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Impulsive, Cynical, Aggressive? More Likely to Gain Weight

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    NEWSLETTERS

    If there's one personality trait that is the strongest predictor of whether you are or will be overweight, it's impulsivity, researchers say.

    A new study examined over 50 years of data to see how personality traits can influence weight gain and found that those who scored in the top 10 percent on impulsivity weighed an average of 22 pounds more than those in the bottom 10 percent.

    Impulsive people "tend to give in to temptation and lack the discipline to stay on track amid difficulties or frustration," according to the study, reported in Psych Central. "To maintain a healthy diet, it is typically necessary to have a healthy diet and a sustained program of physical activity, both of which require commitment and restraint. Such control may be difficult for highly impulsive individuals."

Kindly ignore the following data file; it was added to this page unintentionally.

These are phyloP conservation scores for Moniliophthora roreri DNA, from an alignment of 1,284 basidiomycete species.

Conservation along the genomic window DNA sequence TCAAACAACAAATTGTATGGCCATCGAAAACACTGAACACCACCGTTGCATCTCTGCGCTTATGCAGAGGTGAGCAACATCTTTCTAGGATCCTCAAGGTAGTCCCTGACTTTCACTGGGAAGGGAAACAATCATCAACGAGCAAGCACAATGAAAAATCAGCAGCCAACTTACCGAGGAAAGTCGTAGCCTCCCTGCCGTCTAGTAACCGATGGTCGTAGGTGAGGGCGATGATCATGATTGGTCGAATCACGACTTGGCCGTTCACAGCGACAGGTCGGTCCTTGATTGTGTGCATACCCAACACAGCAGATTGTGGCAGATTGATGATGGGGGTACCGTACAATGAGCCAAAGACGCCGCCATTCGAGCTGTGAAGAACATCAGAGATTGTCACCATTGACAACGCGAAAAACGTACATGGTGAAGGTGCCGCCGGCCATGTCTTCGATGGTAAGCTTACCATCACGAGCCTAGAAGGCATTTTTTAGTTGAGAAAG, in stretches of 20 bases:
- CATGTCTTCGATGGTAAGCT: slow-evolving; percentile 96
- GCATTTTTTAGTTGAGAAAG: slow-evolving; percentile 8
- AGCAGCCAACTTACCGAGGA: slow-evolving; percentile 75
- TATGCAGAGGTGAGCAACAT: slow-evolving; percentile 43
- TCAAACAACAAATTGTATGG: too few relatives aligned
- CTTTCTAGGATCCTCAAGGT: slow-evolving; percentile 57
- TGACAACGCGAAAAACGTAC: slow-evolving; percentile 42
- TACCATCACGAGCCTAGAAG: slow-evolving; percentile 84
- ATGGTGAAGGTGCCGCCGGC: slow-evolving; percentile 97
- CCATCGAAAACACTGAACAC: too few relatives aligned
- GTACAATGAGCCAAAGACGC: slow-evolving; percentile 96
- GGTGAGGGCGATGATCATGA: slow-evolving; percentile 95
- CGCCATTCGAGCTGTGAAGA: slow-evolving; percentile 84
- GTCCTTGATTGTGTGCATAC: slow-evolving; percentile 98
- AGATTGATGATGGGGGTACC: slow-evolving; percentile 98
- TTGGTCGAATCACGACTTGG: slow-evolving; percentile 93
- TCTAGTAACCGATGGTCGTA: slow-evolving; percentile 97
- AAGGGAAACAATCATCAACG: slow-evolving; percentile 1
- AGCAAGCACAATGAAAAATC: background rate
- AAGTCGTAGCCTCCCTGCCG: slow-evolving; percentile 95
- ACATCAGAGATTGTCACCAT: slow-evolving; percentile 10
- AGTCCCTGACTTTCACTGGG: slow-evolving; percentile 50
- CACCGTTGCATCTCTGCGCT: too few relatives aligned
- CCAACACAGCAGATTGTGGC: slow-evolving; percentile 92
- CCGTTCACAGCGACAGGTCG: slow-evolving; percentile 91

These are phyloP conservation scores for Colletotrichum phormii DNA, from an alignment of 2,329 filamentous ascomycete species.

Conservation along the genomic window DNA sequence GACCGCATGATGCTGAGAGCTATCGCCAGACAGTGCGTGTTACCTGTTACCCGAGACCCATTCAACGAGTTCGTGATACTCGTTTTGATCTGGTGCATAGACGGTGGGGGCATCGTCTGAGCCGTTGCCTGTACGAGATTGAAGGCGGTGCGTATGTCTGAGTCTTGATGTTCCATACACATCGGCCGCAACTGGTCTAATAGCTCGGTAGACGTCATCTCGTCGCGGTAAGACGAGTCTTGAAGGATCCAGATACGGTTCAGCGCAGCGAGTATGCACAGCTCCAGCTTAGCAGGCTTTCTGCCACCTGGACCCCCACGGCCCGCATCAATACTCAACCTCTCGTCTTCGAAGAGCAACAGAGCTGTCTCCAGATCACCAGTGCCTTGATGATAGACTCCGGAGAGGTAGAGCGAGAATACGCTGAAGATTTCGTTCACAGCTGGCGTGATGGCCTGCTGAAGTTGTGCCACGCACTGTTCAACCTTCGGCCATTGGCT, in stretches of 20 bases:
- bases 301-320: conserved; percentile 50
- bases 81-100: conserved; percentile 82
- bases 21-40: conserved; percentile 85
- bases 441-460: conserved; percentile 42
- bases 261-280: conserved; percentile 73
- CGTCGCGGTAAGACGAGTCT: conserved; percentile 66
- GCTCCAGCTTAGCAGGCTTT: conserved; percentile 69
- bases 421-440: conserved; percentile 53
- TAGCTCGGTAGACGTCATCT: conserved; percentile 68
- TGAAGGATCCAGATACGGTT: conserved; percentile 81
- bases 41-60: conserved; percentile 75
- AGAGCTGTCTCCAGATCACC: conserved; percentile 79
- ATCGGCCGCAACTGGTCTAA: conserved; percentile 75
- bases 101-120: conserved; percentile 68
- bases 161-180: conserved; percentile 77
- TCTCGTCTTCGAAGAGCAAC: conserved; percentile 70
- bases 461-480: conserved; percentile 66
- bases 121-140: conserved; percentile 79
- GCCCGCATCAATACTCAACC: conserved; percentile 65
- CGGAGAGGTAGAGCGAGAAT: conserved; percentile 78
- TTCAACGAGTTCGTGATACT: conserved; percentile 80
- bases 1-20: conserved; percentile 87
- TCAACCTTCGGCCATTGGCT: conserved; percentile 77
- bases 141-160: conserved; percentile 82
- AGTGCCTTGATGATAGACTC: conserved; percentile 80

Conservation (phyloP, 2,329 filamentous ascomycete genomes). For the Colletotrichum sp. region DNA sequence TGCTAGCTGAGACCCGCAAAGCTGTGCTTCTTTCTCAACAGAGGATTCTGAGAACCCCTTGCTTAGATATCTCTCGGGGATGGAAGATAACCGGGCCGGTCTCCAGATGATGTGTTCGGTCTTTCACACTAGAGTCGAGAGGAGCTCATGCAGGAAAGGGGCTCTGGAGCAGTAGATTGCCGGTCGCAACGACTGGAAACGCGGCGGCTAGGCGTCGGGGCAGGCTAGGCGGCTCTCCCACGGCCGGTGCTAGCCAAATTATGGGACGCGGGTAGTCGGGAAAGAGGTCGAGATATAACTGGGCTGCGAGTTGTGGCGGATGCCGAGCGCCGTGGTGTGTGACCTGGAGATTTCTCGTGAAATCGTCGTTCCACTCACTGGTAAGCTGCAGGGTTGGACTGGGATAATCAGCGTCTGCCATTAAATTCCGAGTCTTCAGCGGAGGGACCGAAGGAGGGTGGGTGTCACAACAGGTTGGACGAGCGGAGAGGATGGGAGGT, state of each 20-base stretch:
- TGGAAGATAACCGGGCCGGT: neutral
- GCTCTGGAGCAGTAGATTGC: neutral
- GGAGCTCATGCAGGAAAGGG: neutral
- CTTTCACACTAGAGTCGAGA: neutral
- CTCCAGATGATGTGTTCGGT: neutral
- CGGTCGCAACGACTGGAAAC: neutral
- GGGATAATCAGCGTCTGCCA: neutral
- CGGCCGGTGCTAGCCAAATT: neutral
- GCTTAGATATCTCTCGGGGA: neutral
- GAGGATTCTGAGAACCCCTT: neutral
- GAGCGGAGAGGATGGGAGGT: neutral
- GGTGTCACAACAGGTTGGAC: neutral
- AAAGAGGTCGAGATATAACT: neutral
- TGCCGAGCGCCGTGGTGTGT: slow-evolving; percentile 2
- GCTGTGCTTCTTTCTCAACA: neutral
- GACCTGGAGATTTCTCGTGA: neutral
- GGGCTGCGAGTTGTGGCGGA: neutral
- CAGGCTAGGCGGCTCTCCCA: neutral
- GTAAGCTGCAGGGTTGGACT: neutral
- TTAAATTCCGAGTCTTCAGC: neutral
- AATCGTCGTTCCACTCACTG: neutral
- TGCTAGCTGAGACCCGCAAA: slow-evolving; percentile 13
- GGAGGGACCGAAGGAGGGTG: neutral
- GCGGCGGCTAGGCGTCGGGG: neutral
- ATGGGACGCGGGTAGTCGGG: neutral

Weight gain tended to happen gradually across the board as participants aged; but "researchers found greater weight gain among impulsive people; those who enjoy taking risks; and those who are antagonistic -- especially those who are cynical, competitive and aggressive."

    "Previous research has found that impulsive individuals are prone to binge eating and alcohol consumption," said one of the study's authors, Angelina R. Sutin, Ph.D. "Their behavioral patterns may contribute to weight gain over time."

    Researchers also found that conscientious participants tended to be leaner and weight did not contribute to changes in personality across adulthood.

    Sutin added that "the pathway from personality traits to weight gain is complex and probably includes physiological mechanisms, in addition to behavioral ones."